The Ridge Trail (at Penny’s Bend, as opposed to a trail of the same name in the Eno State Park near Cox Mountain Trail) is part of a fairly new trail system located along a prominent oxbow bend in the Eno River and managed by the NC Botanical Garden. After parking in the only lot available for these trails, located at Old Oxford and Snow Hill Road, head to the northwest corner of the lot, nearest the road, and you’ll find the trailhead sign. It briefly passes a Nature Trail with posted signs as it continues over a wooden footbridge over the outlet creek from the pond nearby. (The farm houses and outbuildings are on USArmy Corps of Engineers property, but appear to be occupied). The trail follows the Eno upriver as it makes a easterly bend in the river, then you will see a trail fork, with one fork angling uphill. You may see the farm outbuildings through the trees on your right. That trail meets a gravel road at the top of the hill. Look to your left and you should see an old trailer, head that way – just beyond the trailer, it splits again, with the Ridge Trail continuing straight, and the combined Ridge/Riverbend Trail veering right through the open field, headed toward a line of trees.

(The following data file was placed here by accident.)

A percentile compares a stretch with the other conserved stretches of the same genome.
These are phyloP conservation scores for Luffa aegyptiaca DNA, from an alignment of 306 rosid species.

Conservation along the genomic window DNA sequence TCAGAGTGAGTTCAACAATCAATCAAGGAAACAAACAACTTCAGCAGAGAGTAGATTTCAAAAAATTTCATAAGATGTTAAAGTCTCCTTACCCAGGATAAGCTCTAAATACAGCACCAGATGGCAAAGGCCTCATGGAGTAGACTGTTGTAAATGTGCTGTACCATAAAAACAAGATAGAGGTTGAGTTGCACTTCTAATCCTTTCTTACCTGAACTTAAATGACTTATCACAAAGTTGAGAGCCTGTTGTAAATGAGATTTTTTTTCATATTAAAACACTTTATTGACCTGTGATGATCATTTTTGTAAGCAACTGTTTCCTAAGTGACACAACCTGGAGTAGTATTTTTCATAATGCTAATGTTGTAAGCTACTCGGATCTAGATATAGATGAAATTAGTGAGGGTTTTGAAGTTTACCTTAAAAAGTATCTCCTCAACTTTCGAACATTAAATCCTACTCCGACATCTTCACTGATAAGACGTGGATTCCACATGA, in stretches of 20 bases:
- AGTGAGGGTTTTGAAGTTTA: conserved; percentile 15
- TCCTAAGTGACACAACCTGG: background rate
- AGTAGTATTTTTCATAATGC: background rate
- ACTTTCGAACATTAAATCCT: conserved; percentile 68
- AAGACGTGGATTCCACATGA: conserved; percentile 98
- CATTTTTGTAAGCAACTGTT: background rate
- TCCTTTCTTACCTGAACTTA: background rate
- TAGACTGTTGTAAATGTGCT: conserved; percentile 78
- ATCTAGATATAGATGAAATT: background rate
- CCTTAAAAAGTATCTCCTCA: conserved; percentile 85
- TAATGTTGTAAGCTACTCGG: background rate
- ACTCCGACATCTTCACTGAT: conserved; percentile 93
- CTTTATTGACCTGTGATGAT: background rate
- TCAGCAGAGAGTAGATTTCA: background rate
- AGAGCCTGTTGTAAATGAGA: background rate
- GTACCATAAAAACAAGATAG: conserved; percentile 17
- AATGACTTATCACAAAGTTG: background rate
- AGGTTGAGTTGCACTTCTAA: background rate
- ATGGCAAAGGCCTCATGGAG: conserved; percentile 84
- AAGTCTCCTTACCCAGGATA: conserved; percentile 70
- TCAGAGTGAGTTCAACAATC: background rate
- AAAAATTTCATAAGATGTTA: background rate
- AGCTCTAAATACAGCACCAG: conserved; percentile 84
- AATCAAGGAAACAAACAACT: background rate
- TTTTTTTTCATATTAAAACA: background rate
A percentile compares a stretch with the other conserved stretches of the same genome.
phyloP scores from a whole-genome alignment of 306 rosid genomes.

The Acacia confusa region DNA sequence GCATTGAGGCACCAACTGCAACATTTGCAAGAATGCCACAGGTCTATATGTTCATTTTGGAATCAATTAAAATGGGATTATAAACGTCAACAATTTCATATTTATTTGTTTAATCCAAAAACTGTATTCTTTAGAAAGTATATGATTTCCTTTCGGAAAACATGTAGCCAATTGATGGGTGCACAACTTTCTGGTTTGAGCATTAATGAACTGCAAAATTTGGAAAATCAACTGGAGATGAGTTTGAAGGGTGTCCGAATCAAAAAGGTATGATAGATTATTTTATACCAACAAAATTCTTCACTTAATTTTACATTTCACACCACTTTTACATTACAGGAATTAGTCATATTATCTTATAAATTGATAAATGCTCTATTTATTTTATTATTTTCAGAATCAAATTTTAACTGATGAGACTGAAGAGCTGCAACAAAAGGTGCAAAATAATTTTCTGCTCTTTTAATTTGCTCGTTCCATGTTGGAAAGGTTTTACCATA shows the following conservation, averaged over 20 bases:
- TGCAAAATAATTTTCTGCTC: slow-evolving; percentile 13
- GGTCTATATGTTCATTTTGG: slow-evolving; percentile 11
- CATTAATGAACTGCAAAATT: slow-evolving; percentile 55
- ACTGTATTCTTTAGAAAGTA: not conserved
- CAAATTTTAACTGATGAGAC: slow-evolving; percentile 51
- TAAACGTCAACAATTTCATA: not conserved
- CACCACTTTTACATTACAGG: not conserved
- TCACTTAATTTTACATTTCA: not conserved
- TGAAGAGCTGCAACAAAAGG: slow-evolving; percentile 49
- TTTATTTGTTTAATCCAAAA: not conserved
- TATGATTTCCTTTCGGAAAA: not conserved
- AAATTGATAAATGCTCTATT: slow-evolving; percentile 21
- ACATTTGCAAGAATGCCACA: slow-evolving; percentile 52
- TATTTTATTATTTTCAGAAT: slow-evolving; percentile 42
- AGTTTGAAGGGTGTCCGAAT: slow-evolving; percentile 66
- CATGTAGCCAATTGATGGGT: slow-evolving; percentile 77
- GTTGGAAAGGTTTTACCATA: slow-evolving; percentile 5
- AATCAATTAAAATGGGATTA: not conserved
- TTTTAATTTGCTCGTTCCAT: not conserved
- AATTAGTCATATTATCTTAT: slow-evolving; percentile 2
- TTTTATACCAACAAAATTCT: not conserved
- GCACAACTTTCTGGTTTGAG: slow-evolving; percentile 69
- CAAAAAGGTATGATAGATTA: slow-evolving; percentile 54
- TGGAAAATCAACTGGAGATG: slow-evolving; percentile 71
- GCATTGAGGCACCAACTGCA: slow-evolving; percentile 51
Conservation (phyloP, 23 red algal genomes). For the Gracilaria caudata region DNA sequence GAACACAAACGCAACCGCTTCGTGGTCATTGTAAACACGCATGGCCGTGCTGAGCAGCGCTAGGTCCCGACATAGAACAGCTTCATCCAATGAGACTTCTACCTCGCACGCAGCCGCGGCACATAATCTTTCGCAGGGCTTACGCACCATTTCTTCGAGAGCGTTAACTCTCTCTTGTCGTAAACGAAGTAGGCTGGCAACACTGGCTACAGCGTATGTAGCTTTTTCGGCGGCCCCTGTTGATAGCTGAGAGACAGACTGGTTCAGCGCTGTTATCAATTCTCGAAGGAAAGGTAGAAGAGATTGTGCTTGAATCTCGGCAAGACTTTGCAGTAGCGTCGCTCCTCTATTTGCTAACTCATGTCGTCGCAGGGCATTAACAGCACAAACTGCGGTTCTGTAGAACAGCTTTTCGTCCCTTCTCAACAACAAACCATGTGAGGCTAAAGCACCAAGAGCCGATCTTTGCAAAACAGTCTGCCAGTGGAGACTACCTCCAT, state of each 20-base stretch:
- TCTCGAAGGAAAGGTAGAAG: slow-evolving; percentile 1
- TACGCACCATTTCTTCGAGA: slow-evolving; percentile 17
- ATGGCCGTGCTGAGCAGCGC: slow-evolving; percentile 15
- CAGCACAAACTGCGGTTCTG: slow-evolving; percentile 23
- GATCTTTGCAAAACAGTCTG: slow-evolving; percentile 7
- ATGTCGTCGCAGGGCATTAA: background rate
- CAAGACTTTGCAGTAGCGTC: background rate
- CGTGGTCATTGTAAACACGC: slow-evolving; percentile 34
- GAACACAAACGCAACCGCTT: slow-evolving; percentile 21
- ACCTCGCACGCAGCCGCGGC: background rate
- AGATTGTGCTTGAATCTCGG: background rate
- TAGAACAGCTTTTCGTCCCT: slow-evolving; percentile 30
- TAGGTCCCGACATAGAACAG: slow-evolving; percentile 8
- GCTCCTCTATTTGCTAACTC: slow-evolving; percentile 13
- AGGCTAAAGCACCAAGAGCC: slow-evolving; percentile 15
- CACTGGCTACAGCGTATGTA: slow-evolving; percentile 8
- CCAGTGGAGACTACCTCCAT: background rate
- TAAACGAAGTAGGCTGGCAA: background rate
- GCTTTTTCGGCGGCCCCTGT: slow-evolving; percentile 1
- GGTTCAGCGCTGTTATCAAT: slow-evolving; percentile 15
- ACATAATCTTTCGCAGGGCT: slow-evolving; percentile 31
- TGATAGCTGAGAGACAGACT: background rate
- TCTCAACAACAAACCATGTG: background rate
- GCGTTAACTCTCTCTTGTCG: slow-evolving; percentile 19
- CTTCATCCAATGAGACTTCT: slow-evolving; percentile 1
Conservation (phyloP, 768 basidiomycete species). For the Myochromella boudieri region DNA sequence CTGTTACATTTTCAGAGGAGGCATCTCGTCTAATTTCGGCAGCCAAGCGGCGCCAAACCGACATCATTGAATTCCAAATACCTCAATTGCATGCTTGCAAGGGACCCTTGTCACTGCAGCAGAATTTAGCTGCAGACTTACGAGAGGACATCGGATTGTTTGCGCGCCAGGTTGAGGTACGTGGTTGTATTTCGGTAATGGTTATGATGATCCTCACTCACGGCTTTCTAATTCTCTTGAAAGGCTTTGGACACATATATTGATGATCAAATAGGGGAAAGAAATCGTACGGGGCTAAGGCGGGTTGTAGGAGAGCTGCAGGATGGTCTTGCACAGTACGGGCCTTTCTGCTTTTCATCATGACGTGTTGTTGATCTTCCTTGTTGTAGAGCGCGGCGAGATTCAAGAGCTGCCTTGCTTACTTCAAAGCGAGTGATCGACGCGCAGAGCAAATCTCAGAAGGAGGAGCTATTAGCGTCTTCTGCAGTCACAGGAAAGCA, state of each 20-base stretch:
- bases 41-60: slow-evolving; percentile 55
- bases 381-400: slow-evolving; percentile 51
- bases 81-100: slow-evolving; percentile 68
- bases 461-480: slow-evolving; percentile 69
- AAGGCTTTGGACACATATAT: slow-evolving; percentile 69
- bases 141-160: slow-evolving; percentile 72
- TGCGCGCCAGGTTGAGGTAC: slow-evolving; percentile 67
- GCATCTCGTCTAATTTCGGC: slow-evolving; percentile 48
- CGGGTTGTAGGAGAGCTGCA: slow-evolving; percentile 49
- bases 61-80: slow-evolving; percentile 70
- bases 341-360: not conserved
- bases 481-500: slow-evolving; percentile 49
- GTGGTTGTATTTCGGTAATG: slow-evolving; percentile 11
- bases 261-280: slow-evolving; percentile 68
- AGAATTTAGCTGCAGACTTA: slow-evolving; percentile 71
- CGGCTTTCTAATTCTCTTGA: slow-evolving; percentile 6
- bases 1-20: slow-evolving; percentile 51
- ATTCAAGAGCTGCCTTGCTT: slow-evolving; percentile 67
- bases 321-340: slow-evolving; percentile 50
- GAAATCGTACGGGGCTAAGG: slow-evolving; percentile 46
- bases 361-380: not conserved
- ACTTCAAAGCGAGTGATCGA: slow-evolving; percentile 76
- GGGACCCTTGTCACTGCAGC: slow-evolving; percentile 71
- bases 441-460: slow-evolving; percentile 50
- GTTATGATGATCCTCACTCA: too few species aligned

Follow this trail into the woods, but keep an eye out for a Red Blaze on the left, on one of two close trees, with the trail splitting off in between the trees. If you continue straight on this seldom used access road, you will hit Wanderlust Lane. You’ve missed the cut-off! After going between these trees, it quickly reaches a large outcrop of rock overlooking the Eno River – this is called Little Hanging Rock. The trail passes to the right of the rock formation, angling downhill to the river. Be careful – this is a little blazed trail. Immediately prior to hitting the river, you will see the Mountains-to-Sea Trail headed off in a northerly direction. After you hit the river, it will turn downriver to the south, and follow it to a point just before it vears southeast and eventually northeast. You will see the intersection of the Ridge Trail, where it came from that old Trailer, angling back uphill, take that trail.

The Ridge Trail heads back to the old trailer, and ducks into the woods headed downhill. Use caution as there is little signage and blazes. Once back at the river, vear left and eventually re-cross the footbridge and meets the parking lot.

It is a fairly uneventful trail, but very quiet, as it is seldom used. In the spring, it is teaming with wildflowers. Frankly there is little reason to use the Ridge Trail unless you don’t want to extend your hike on the longer Riverbend Trail, or you want to explore the open-ridgetop wildflowers in season.